“He liked being a community doctor. He liked the fact that he knew all the patients’ names [not just as numbers],” said his brother, Christopher Dunn of Elkton Md. “He treated them with the utmost respect.”
It was his dream to have a practice at the beach, the “type of place could hang up a ‘Gone Fishing’ sign,” said his friend and pastor, Andy Ehlers of High Tide Church.
Born in Norfolk, Va., and formerly of New Castle County, Dunn is survived by his wife and children, Tammy (Ledford) Dunn, and Reagan and Scarlett.
The Dagsboro Town Council met last Monday, to listen to a presentation from the Artesian Water Company about a potential purchase to improve the quality of the town’s water.
“We’re getting more frequent water-quality complaints — more so on dead-end lines,” said Town Administrator Stacey Long.
If ever I am lost and find myself in Heaven,
Let it spell Bethany
In an unusually busy primary election day for Delawareans, voters on Sept. 9 will decide which candidates will represent their parties in more than a half-dozen races in November, including candidates for U.S. senator, State Treasurer, Delaware Auditor of Accounts, Sussex County Register of Wills, Sussex County Council District 5 and Sussex County Sheriff.
Delaware State Police this week were investigating a two-vehicle crash that occurred mid-morning on Tuesday near Dagsboro and involved what was later reported as a stolen car.
Second suspect sought in incident, prior charges
A seatbelt violation led to the arrest of one man for heroin possession while another was being sought early this week after fleeing during the traffic stop near Dagsboro.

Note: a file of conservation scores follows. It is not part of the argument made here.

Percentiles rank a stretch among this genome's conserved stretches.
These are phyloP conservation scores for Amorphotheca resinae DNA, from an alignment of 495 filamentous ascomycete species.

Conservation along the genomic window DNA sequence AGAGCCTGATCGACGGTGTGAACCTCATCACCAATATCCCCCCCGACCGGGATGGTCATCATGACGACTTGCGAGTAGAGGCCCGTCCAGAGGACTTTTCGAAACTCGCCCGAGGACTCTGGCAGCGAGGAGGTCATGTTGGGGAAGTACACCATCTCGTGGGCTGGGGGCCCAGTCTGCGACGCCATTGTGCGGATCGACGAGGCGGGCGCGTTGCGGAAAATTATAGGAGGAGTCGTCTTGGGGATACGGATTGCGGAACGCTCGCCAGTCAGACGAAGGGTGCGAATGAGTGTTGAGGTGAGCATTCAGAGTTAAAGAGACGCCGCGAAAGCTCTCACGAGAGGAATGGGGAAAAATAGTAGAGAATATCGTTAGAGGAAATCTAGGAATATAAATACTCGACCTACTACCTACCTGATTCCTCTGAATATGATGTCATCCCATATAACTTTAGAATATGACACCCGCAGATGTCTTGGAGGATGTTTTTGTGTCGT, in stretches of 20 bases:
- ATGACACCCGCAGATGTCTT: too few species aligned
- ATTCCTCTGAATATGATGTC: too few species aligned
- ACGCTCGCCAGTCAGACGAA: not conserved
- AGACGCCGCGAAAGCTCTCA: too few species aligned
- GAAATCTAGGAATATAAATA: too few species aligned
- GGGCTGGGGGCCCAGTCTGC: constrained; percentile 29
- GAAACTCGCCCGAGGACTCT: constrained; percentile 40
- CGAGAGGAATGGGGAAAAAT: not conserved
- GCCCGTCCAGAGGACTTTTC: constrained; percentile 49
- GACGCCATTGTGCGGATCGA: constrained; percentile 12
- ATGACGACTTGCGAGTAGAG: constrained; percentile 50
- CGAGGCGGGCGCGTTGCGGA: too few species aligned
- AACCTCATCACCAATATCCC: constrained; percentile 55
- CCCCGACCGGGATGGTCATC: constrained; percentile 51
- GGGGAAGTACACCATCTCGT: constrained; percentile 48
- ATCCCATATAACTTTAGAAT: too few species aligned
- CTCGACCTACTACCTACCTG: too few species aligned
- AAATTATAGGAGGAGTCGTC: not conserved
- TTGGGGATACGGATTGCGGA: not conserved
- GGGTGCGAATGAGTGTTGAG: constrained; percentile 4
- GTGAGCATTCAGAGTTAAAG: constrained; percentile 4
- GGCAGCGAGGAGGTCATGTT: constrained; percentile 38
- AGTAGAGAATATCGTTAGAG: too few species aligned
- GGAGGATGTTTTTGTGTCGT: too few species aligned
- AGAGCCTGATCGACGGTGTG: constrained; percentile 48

“If you value your health, sanity and general sense of well-being, then you should stop reading this book right now. Close the cover, put it back on the shelf, and head on over to the non-fiction section. Pick up a book on fishing, or pottery — something safe. Anything but this book.”
From the very beginning of Justin Steele’s introduction, “The Children of Old Leech: A Tribute to the Carnivorous Cosmos of Laird Barron,” its readers are warned that the newly published horror anthology is not for the faint of heart — but for those who are brave enough to continue reading on, a wonderful read is guaranteed.
Since he was a little boy, Steele, a Dagsboro resident, has always enjoyed horror fiction.
“I’ve always been an avid reader. I hadn’t read horror and dark stuff since I was a kid. When I was in college, I discovered the works of H.P. Lovecraft, and ever since then it was kind of like going down the rabbit hole for me,” recalled Steele.
Steele’s love for the genre eventually led to the recent publication of “The Children of Old Leech: A Tribute to the Carnivorous Cosmos of Laird Barron,” which he co-edited with Ross Lockhart.
“I was talking to Ross Lockhart, who owns Word Horde Press, and pitched him the idea for the book. He liked it. It was kind of shocking, because I know he turns down a lot of pitches,” said Steele. “Making this, I want to do something I would be excited to read. Even to see the excitement of people posting pictures of the book, or saying they’re eagerly awaiting it. It just makes me feel happy, because as a reader that’s how I want to feel when I get a new book.”
More than 20 fire apparatuses made their way through the streets of Dagsboro this past weekend. No, there wasn’t a fire — the Dagsboro Volunteer Fire Department was celebrating its official station change, from their former Waples Street location to their new state-of-the-art facility on Clayton Street.
“It’s a milestone for us,” said DVFD President Al Townsend. “We left the building that we were in for 50 years. We’ve got to thank the membership, because 30 years ago they decided to start putting money away to help fund the building because they knew our community was going to continue growing.”
“It’s been a long time coming,” added Lin Hudson, lifelong Dagsboro resident and past president of the DVFD, with 40 years in the department and having served on the building committee. “We’ve been sticking back and saving for a long time because we knew we were outgrowing the old building.”